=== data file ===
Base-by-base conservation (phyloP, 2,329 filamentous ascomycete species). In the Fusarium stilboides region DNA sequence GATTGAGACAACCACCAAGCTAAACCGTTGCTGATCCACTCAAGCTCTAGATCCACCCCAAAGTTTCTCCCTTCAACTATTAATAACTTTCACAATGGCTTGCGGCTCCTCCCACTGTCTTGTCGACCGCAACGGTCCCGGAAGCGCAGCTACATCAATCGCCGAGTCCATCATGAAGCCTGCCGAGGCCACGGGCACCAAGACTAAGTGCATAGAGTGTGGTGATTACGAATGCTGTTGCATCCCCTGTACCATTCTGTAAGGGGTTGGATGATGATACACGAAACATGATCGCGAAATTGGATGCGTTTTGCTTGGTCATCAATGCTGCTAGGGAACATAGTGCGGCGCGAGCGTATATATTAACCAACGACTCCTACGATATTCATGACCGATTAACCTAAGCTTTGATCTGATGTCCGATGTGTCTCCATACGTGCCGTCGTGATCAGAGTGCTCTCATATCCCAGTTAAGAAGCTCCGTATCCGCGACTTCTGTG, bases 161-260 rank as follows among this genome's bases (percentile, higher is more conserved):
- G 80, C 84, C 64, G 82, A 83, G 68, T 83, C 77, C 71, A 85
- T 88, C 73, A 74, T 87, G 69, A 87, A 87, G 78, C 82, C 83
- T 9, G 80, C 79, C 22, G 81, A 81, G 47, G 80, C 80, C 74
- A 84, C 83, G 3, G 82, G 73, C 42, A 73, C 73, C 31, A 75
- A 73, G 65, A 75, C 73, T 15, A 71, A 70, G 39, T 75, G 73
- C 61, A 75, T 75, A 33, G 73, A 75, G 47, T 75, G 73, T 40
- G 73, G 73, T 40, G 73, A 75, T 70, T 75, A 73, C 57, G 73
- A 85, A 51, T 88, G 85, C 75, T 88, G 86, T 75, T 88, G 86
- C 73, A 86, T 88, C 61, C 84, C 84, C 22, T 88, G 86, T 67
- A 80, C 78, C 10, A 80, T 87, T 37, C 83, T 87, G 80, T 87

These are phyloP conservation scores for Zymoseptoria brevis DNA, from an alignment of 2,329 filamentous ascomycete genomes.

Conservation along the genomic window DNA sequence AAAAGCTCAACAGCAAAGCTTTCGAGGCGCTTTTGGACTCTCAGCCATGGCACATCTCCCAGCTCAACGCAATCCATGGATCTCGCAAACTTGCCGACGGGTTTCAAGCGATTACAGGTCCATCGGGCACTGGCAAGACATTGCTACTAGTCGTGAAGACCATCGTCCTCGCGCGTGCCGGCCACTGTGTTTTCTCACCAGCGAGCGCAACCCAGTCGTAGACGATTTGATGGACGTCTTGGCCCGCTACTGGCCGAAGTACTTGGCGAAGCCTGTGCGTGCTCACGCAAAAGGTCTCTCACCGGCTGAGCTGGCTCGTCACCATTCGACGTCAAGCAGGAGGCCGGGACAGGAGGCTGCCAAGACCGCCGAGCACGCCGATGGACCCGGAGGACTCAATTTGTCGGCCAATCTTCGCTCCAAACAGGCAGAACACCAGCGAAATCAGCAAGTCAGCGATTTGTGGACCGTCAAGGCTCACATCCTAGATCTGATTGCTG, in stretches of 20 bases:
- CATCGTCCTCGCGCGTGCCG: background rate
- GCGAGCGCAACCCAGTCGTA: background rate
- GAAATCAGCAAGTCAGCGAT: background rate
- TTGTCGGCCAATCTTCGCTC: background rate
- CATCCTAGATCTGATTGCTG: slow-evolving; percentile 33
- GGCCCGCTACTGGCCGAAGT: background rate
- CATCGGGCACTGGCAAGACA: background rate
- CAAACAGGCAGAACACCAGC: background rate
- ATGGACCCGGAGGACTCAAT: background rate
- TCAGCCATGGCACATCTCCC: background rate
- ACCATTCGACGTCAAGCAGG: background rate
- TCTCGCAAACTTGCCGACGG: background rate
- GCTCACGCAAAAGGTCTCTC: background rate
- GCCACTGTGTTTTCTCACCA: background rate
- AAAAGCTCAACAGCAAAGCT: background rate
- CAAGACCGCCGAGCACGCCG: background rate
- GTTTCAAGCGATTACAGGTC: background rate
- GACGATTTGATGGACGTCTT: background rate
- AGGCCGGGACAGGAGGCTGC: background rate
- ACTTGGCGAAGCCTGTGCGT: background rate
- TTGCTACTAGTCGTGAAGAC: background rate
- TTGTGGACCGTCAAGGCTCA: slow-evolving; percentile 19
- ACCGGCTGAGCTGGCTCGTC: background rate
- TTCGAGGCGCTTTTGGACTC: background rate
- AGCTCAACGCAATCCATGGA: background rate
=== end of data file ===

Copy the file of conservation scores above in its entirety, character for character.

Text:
Base-by-base conservation (phyloP, 2,329 filamentous ascomycete species). In the Fusarium stilboides region DNA sequence GATTGAGACAACCACCAAGCTAAACCGTTGCTGATCCACTCAAGCTCTAGATCCACCCCAAAGTTTCTCCCTTCAACTATTAATAACTTTCACAATGGCTTGCGGCTCCTCCCACTGTCTTGTCGACCGCAACGGTCCCGGAAGCGCAGCTACATCAATCGCCGAGTCCATCATGAAGCCTGCCGAGGCCACGGGCACCAAGACTAAGTGCATAGAGTGTGGTGATTACGAATGCTGTTGCATCCCCTGTACCATTCTGTAAGGGGTTGGATGATGATACACGAAACATGATCGCGAAATTGGATGCGTTTTGCTTGGTCATCAATGCTGCTAGGGAACATAGTGCGGCGCGAGCGTATATATTAACCAACGACTCCTACGATATTCATGACCGATTAACCTAAGCTTTGATCTGATGTCCGATGTGTCTCCATACGTGCCGTCGTGATCAGAGTGCTCTCATATCCCAGTTAAGAAGCTCCGTATCCGCGACTTCTGTG, bases 161-260 rank as follows among this genome's bases (percentile, higher is more conserved):
- G 80, C 84, C 64, G 82, A 83, G 68, T 83, C 77, C 71, A 85
- T 88, C 73, A 74, T 87, G 69, A 87, A 87, G 78, C 82, C 83
- T 9, G 80, C 79, C 22, G 81, A 81, G 47, G 80, C 80, C 74
- A 84, C 83, G 3, G 82, G 73, C 42, A 73, C 73, C 31, A 75
- A 73, G 65, A 75, C 73, T 15, A 71, A 70, G 39, T 75, G 73
- C 61, A 75, T 75, A 33, G 73, A 75, G 47, T 75, G 73, T 40
- G 73, G 73, T 40, G 73, A 75, T 70, T 75, A 73, C 57, G 73
- A 85, A 51, T 88, G 85, C 75, T 88, G 86, T 75, T 88, G 86
- C 73, A 86, T 88, C 61, C 84, C 84, C 22, T 88, G 86, T 67
- A 80, C 78, C 10, A 80, T 87, T 37, C 83, T 87, G 80, T 87

These are phyloP conservation scores for Zymoseptoria brevis DNA, from an alignment of 2,329 filamentous ascomycete genomes.

Conservation along the genomic window DNA sequence AAAAGCTCAACAGCAAAGCTTTCGAGGCGCTTTTGGACTCTCAGCCATGGCACATCTCCCAGCTCAACGCAATCCATGGATCTCGCAAACTTGCCGACGGGTTTCAAGCGATTACAGGTCCATCGGGCACTGGCAAGACATTGCTACTAGTCGTGAAGACCATCGTCCTCGCGCGTGCCGGCCACTGTGTTTTCTCACCAGCGAGCGCAACCCAGTCGTAGACGATTTGATGGACGTCTTGGCCCGCTACTGGCCGAAGTACTTGGCGAAGCCTGTGCGTGCTCACGCAAAAGGTCTCTCACCGGCTGAGCTGGCTCGTCACCATTCGACGTCAAGCAGGAGGCCGGGACAGGAGGCTGCCAAGACCGCCGAGCACGCCGATGGACCCGGAGGACTCAATTTGTCGGCCAATCTTCGCTCCAAACAGGCAGAACACCAGCGAAATCAGCAAGTCAGCGATTTGTGGACCGTCAAGGCTCACATCCTAGATCTGATTGCTG, in stretches of 20 bases:
- CATCGTCCTCGCGCGTGCCG: background rate
- GCGAGCGCAACCCAGTCGTA: background rate
- GAAATCAGCAAGTCAGCGAT: background rate
- TTGTCGGCCAATCTTCGCTC: background rate
- CATCCTAGATCTGATTGCTG: slow-evolving; percentile 33
- GGCCCGCTACTGGCCGAAGT: background rate
- CATCGGGCACTGGCAAGACA: background rate
- CAAACAGGCAGAACACCAGC: background rate
- ATGGACCCGGAGGACTCAAT: background rate
- TCAGCCATGGCACATCTCCC: background rate
- ACCATTCGACGTCAAGCAGG: background rate
- TCTCGCAAACTTGCCGACGG: background rate
- GCTCACGCAAAAGGTCTCTC: background rate
- GCCACTGTGTTTTCTCACCA: background rate
- AAAAGCTCAACAGCAAAGCT: background rate
- CAAGACCGCCGAGCACGCCG: background rate
- GTTTCAAGCGATTACAGGTC: background rate
- GACGATTTGATGGACGTCTT: background rate
- AGGCCGGGACAGGAGGCTGC: background rate
- ACTTGGCGAAGCCTGTGCGT: background rate
- TTGCTACTAGTCGTGAAGAC: background rate
- TTGTGGACCGTCAAGGCTCA: slow-evolving; percentile 19
- ACCGGCTGAGCTGGCTCGTC: background rate
- TTCGAGGCGCTTTTGGACTC: background rate
- AGCTCAACGCAATCCATGGA: background rate